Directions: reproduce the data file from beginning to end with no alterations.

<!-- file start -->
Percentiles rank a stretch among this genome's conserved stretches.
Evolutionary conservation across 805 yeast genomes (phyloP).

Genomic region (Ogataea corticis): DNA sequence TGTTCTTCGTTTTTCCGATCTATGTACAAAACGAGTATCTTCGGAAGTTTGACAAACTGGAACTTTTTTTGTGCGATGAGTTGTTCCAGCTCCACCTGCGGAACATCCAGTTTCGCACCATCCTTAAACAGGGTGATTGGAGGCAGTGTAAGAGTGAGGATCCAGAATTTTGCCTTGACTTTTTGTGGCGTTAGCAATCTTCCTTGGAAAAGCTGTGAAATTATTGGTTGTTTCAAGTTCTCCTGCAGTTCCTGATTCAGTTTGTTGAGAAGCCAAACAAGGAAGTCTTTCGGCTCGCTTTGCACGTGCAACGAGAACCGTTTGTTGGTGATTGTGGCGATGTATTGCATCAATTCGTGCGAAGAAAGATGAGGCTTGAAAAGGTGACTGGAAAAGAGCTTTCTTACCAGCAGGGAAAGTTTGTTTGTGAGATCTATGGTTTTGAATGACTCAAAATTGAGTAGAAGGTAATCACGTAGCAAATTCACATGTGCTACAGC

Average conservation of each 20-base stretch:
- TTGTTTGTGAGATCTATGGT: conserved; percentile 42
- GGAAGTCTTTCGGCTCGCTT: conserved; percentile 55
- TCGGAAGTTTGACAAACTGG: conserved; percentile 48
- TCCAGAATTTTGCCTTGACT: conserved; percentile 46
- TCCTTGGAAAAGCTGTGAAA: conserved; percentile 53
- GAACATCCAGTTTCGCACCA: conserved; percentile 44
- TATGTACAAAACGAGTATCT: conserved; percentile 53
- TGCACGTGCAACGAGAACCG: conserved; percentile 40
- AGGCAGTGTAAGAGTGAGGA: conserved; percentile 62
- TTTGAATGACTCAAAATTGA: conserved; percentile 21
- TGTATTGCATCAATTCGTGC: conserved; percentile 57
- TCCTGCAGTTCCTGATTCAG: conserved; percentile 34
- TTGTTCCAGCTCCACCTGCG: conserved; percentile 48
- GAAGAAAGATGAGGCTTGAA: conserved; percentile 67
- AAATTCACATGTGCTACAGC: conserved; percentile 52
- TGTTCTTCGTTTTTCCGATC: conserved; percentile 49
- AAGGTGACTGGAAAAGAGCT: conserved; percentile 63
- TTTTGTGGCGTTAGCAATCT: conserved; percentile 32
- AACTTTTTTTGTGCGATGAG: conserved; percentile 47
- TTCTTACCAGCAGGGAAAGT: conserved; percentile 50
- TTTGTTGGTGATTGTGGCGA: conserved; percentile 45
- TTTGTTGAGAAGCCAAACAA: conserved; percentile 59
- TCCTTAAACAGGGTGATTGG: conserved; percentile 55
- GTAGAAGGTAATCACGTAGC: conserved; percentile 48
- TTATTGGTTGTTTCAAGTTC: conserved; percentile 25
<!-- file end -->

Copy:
Percentiles rank a stretch among this genome's conserved stretches.
Evolutionary conservation across 805 yeast genomes (phyloP).

Genomic region (Ogataea corticis): DNA sequence TGTTCTTCGTTTTTCCGATCTATGTACAAAACGAGTATCTTCGGAAGTTTGACAAACTGGAACTTTTTTTGTGCGATGAGTTGTTCCAGCTCCACCTGCGGAACATCCAGTTTCGCACCATCCTTAAACAGGGTGATTGGAGGCAGTGTAAGAGTGAGGATCCAGAATTTTGCCTTGACTTTTTGTGGCGTTAGCAATCTTCCTTGGAAAAGCTGTGAAATTATTGGTTGTTTCAAGTTCTCCTGCAGTTCCTGATTCAGTTTGTTGAGAAGCCAAACAAGGAAGTCTTTCGGCTCGCTTTGCACGTGCAACGAGAACCGTTTGTTGGTGATTGTGGCGATGTATTGCATCAATTCGTGCGAAGAAAGATGAGGCTTGAAAAGGTGACTGGAAAAGAGCTTTCTTACCAGCAGGGAAAGTTTGTTTGTGAGATCTATGGTTTTGAATGACTCAAAATTGAGTAGAAGGTAATCACGTAGCAAATTCACATGTGCTACAGC

Average conservation of each 20-base stretch:
- TTGTTTGTGAGATCTATGGT: conserved; percentile 42
- GGAAGTCTTTCGGCTCGCTT: conserved; percentile 55
- TCGGAAGTTTGACAAACTGG: conserved; percentile 48
- TCCAGAATTTTGCCTTGACT: conserved; percentile 46
- TCCTTGGAAAAGCTGTGAAA: conserved; percentile 53
- GAACATCCAGTTTCGCACCA: conserved; percentile 44
- TATGTACAAAACGAGTATCT: conserved; percentile 53
- TGCACGTGCAACGAGAACCG: conserved; percentile 40
- AGGCAGTGTAAGAGTGAGGA: conserved; percentile 62
- TTTGAATGACTCAAAATTGA: conserved; percentile 21
- TGTATTGCATCAATTCGTGC: conserved; percentile 57
- TCCTGCAGTTCCTGATTCAG: conserved; percentile 34
- TTGTTCCAGCTCCACCTGCG: conserved; percentile 48
- GAAGAAAGATGAGGCTTGAA: conserved; percentile 67
- AAATTCACATGTGCTACAGC: conserved; percentile 52
- TGTTCTTCGTTTTTCCGATC: conserved; percentile 49
- AAGGTGACTGGAAAAGAGCT: conserved; percentile 63
- TTTTGTGGCGTTAGCAATCT: conserved; percentile 32
- AACTTTTTTTGTGCGATGAG: conserved; percentile 47
- TTCTTACCAGCAGGGAAAGT: conserved; percentile 50
- TTTGTTGGTGATTGTGGCGA: conserved; percentile 45
- TTTGTTGAGAAGCCAAACAA: conserved; percentile 59
- TCCTTAAACAGGGTGATTGG: conserved; percentile 55
- GTAGAAGGTAATCACGTAGC: conserved; percentile 48
- TTATTGGTTGTTTCAAGTTC: conserved; percentile 25